I had to reschedule a meeting with a client the other day due to too many late nights in the office that finally caught up on me like a smack in the face. At the rescheduled meeting the next day my lovely, and very understanding, client suggested that I look into the benefits of 'power napping' as he's convinced it's super effective.
Never one to miss an opportunity to learn and improve life, I had a quick Google and found lots of articles saying exactly the same thing - have a quick 20 minute nap after lunch and your effectiveness will soar!
In his article - Take that Power Nap, You Could End Up Smarter - David Derbyshire of the Mail Online, explains how research proves that 'power napping' can even make you smarter! Never again will I feel guilty about having a snooze in the middle of the day... zzzzzz
Take that Power Nap, You Could End Up Smarter
"It may not make you popular with your boss but a snooze in the middle of the day dramatically boosts your brain power.
Medical researchers have shown that the power naps favoured by Winston Churchill, Albert Einstein and Margaret Thatcher not only refresh the mind, they also make people smarter.
They found snoozing for just one hour in the day is enough to increase the brain's ability to learn new facts in the hours that follow.
Medical researchers have shown that power naps not only refresh the mind, they also make people smarter. Dr Matthew Walker, a psychologist at the University of California, who led the study, said: 'Sleep not only rights the wrong of prolonged wakefulness but, at a neuro-cognitive level, it moves you beyond where you were before you took a nap.'
While many people will ridicule the idea of taking 40 winks at lunchtime, some of the most influential people on the planet were keen cat nappers.
Lady Thatcher claimed she got by on just four hours of sleep each night but had a short sleep in the day, while Bill Clinton famously took a 30-minute nap after lunch. Famous daytime dozers also include John F Kennedy, Ronald Reagan and Florence Nightingale.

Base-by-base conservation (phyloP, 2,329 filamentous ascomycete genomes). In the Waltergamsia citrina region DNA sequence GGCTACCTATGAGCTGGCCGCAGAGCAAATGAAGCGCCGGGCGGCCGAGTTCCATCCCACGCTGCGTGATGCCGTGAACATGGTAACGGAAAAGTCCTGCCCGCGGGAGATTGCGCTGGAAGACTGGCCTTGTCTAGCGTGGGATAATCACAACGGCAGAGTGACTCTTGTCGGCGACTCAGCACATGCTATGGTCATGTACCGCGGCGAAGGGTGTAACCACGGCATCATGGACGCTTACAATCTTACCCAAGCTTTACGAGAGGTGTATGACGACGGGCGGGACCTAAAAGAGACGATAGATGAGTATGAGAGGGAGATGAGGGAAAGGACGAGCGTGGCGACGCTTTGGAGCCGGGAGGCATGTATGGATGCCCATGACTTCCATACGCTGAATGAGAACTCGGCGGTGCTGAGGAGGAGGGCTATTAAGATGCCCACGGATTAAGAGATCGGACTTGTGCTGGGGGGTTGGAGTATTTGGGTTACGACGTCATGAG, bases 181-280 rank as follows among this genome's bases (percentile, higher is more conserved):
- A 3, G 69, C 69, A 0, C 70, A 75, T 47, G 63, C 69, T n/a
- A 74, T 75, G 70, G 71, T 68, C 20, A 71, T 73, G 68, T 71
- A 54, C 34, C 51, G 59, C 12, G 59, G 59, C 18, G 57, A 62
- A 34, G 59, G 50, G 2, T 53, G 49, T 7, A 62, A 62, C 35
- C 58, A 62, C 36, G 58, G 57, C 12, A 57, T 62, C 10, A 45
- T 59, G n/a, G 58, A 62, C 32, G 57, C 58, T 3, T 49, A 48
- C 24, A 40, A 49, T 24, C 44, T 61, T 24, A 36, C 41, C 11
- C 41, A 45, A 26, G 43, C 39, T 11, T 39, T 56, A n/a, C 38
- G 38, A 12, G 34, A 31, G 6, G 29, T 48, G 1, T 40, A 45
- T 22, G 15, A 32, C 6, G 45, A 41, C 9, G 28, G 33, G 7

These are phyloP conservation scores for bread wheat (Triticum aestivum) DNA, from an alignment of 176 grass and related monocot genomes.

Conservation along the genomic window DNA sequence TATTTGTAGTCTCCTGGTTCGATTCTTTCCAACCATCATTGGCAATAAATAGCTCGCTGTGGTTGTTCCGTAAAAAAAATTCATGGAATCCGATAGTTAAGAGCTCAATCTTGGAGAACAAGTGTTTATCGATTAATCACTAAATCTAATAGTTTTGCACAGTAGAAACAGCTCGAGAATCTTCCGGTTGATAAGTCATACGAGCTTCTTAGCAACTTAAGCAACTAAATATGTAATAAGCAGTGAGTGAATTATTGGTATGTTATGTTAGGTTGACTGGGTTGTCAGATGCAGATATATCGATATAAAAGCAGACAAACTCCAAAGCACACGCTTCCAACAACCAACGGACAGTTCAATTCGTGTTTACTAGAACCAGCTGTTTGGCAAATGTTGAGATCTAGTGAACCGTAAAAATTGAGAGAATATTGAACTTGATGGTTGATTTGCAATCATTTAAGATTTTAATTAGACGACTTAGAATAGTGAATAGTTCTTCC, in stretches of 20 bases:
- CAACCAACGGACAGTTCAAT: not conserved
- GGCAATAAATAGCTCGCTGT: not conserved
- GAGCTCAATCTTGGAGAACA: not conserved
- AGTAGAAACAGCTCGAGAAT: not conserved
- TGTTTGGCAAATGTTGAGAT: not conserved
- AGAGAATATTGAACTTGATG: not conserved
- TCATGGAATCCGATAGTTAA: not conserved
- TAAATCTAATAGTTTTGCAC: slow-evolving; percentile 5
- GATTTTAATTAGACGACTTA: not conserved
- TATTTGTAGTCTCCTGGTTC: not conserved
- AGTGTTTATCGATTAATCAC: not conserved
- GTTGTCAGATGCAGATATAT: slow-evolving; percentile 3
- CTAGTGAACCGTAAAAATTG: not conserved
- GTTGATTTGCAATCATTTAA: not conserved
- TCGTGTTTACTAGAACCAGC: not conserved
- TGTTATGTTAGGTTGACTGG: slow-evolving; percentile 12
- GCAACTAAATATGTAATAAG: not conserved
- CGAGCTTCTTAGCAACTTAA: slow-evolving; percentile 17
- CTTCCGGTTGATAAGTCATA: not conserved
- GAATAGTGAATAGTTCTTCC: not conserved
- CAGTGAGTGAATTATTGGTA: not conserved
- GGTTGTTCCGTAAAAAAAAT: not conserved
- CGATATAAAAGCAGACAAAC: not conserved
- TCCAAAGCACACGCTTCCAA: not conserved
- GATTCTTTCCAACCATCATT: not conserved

Many sleep researchers argue that the British habit of trying to stay awake from morning until night is inherently unhealthy. They point to countries such as Spain where most people traditionally go for a post-lunch siesta.
In the Californian study, the researchers split 39 healthy students into two groups and asked them to carry out a learning task - linking faces with names - intended to tax the hippocampus, the region of the brain that helps store facts. At 2pm, half the group took a 90 minute siesta, while the rest stayed awake. At 6pm, the students were asked to carry out a new round of learning exercises. Those who had a siesta performed much better than those who remained awake throughout the day.
Overall, the nappers improved their capacity to learn in the evening session, the researchers told a meeting of the American Association for the Advancement of Science, in San Diego, California. The researchers say sleep is needed to clear the brain's short term memory and make room for new information.
'It's as though the email inbox in your hippocampus is full and, until you sleep and clear out those fact emails, you're not going to receive any more mail,' said Dr Walker. 'It's just going to bounce until you sleep and move it into another folder.'
Using ECG tests of the brain's electrical activity the scientists found that this memory-refreshing process takes place in a period between deep sleep and the dreaming state known as REM, or rapid eye movement. The average person spends half their sleeping hours in this transitional sleep period, which is known as Stage 2 non-REM sleep.
'I can't imagine Mother Nature would have us spend 50 per cent of the night going from one sleep stage to another for no reason,' Dr Walker added. 'Sleep is sophisticated. It acts locally to give us what we need.'
The same study also found that students who have all-night revision sessions in the run up to exams, reduce the brain's ability to cram in new facts by a staggering 40 per cent."
So, do you regularly burn the candle at both ends just to keep up, or to meet important deadlines? And has age affected your ability to cope with lack of sleep and how much you're affected by it? I'd love to read your comments below.
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